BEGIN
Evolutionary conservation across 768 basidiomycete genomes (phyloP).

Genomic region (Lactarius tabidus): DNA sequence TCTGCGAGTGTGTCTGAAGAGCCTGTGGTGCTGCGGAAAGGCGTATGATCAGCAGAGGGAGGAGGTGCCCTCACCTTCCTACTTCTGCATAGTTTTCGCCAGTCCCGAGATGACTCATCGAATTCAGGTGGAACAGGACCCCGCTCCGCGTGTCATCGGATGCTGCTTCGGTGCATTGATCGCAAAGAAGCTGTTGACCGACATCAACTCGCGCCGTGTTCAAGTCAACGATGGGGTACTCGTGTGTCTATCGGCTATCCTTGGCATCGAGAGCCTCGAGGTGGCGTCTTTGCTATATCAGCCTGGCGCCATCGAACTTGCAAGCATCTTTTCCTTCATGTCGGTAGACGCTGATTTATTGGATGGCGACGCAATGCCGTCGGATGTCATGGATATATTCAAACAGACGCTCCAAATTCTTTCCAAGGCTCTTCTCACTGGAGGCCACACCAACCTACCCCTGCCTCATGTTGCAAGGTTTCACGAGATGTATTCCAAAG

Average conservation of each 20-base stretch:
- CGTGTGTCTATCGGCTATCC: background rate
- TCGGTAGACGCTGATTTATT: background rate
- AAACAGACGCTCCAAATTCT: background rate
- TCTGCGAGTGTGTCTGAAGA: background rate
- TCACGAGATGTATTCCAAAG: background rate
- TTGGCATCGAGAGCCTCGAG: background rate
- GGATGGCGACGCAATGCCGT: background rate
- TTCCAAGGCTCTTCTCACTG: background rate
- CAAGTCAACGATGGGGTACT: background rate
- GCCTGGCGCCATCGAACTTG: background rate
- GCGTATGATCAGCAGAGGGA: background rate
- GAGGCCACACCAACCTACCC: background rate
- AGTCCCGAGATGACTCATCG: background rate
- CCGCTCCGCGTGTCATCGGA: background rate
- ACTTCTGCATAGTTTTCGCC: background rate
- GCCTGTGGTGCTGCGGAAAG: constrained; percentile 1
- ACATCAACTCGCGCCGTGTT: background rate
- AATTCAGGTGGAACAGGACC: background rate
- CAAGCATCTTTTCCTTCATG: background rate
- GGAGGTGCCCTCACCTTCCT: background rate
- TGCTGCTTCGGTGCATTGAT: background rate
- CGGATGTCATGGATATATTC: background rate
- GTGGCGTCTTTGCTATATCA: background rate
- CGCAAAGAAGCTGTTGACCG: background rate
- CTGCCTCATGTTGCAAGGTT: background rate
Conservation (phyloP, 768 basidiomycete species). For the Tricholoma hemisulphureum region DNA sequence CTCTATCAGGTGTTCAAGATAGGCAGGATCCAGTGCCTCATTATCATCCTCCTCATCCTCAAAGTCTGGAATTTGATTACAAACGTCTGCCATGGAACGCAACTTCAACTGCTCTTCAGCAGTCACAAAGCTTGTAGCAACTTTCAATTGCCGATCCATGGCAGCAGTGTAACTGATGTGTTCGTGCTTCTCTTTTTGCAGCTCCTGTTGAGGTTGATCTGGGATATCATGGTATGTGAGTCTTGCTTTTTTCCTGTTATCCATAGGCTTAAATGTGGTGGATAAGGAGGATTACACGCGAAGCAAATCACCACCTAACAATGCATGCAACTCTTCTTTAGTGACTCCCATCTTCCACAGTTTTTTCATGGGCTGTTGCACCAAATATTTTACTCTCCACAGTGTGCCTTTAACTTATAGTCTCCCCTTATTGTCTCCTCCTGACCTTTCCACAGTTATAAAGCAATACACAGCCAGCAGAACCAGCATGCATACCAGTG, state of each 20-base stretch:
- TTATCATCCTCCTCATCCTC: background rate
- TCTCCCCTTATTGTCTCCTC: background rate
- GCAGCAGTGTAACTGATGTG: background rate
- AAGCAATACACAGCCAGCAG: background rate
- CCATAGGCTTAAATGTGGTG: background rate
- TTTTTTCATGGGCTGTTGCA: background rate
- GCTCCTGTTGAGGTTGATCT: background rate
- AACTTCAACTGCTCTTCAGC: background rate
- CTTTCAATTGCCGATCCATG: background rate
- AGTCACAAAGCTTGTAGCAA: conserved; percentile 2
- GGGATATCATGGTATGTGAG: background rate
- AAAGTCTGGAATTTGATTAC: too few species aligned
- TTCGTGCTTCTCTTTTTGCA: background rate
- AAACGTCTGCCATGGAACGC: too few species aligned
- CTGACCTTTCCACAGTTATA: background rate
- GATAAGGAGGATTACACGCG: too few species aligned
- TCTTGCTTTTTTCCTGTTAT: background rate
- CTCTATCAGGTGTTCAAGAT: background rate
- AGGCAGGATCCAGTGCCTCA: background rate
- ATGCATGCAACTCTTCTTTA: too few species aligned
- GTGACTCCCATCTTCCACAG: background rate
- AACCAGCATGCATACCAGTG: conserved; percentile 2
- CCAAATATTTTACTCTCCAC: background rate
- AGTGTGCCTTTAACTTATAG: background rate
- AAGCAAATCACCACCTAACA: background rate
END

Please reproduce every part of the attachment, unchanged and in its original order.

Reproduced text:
Evolutionary conservation across 768 basidiomycete genomes (phyloP).

Genomic region (Lactarius tabidus): DNA sequence TCTGCGAGTGTGTCTGAAGAGCCTGTGGTGCTGCGGAAAGGCGTATGATCAGCAGAGGGAGGAGGTGCCCTCACCTTCCTACTTCTGCATAGTTTTCGCCAGTCCCGAGATGACTCATCGAATTCAGGTGGAACAGGACCCCGCTCCGCGTGTCATCGGATGCTGCTTCGGTGCATTGATCGCAAAGAAGCTGTTGACCGACATCAACTCGCGCCGTGTTCAAGTCAACGATGGGGTACTCGTGTGTCTATCGGCTATCCTTGGCATCGAGAGCCTCGAGGTGGCGTCTTTGCTATATCAGCCTGGCGCCATCGAACTTGCAAGCATCTTTTCCTTCATGTCGGTAGACGCTGATTTATTGGATGGCGACGCAATGCCGTCGGATGTCATGGATATATTCAAACAGACGCTCCAAATTCTTTCCAAGGCTCTTCTCACTGGAGGCCACACCAACCTACCCCTGCCTCATGTTGCAAGGTTTCACGAGATGTATTCCAAAG

Average conservation of each 20-base stretch:
- CGTGTGTCTATCGGCTATCC: background rate
- TCGGTAGACGCTGATTTATT: background rate
- AAACAGACGCTCCAAATTCT: background rate
- TCTGCGAGTGTGTCTGAAGA: background rate
- TCACGAGATGTATTCCAAAG: background rate
- TTGGCATCGAGAGCCTCGAG: background rate
- GGATGGCGACGCAATGCCGT: background rate
- TTCCAAGGCTCTTCTCACTG: background rate
- CAAGTCAACGATGGGGTACT: background rate
- GCCTGGCGCCATCGAACTTG: background rate
- GCGTATGATCAGCAGAGGGA: background rate
- GAGGCCACACCAACCTACCC: background rate
- AGTCCCGAGATGACTCATCG: background rate
- CCGCTCCGCGTGTCATCGGA: background rate
- ACTTCTGCATAGTTTTCGCC: background rate
- GCCTGTGGTGCTGCGGAAAG: constrained; percentile 1
- ACATCAACTCGCGCCGTGTT: background rate
- AATTCAGGTGGAACAGGACC: background rate
- CAAGCATCTTTTCCTTCATG: background rate
- GGAGGTGCCCTCACCTTCCT: background rate
- TGCTGCTTCGGTGCATTGAT: background rate
- CGGATGTCATGGATATATTC: background rate
- GTGGCGTCTTTGCTATATCA: background rate
- CGCAAAGAAGCTGTTGACCG: background rate
- CTGCCTCATGTTGCAAGGTT: background rate
Conservation (phyloP, 768 basidiomycete species). For the Tricholoma hemisulphureum region DNA sequence CTCTATCAGGTGTTCAAGATAGGCAGGATCCAGTGCCTCATTATCATCCTCCTCATCCTCAAAGTCTGGAATTTGATTACAAACGTCTGCCATGGAACGCAACTTCAACTGCTCTTCAGCAGTCACAAAGCTTGTAGCAACTTTCAATTGCCGATCCATGGCAGCAGTGTAACTGATGTGTTCGTGCTTCTCTTTTTGCAGCTCCTGTTGAGGTTGATCTGGGATATCATGGTATGTGAGTCTTGCTTTTTTCCTGTTATCCATAGGCTTAAATGTGGTGGATAAGGAGGATTACACGCGAAGCAAATCACCACCTAACAATGCATGCAACTCTTCTTTAGTGACTCCCATCTTCCACAGTTTTTTCATGGGCTGTTGCACCAAATATTTTACTCTCCACAGTGTGCCTTTAACTTATAGTCTCCCCTTATTGTCTCCTCCTGACCTTTCCACAGTTATAAAGCAATACACAGCCAGCAGAACCAGCATGCATACCAGTG, state of each 20-base stretch:
- TTATCATCCTCCTCATCCTC: background rate
- TCTCCCCTTATTGTCTCCTC: background rate
- GCAGCAGTGTAACTGATGTG: background rate
- AAGCAATACACAGCCAGCAG: background rate
- CCATAGGCTTAAATGTGGTG: background rate
- TTTTTTCATGGGCTGTTGCA: background rate
- GCTCCTGTTGAGGTTGATCT: background rate
- AACTTCAACTGCTCTTCAGC: background rate
- CTTTCAATTGCCGATCCATG: background rate
- AGTCACAAAGCTTGTAGCAA: conserved; percentile 2
- GGGATATCATGGTATGTGAG: background rate
- AAAGTCTGGAATTTGATTAC: too few species aligned
- TTCGTGCTTCTCTTTTTGCA: background rate
- AAACGTCTGCCATGGAACGC: too few species aligned
- CTGACCTTTCCACAGTTATA: background rate
- GATAAGGAGGATTACACGCG: too few species aligned
- TCTTGCTTTTTTCCTGTTAT: background rate
- CTCTATCAGGTGTTCAAGAT: background rate
- AGGCAGGATCCAGTGCCTCA: background rate
- ATGCATGCAACTCTTCTTTA: too few species aligned
- GTGACTCCCATCTTCCACAG: background rate
- AACCAGCATGCATACCAGTG: conserved; percentile 2
- CCAAATATTTTACTCTCCAC: background rate
- AGTGTGCCTTTAACTTATAG: background rate
- AAGCAAATCACCACCTAACA: background rate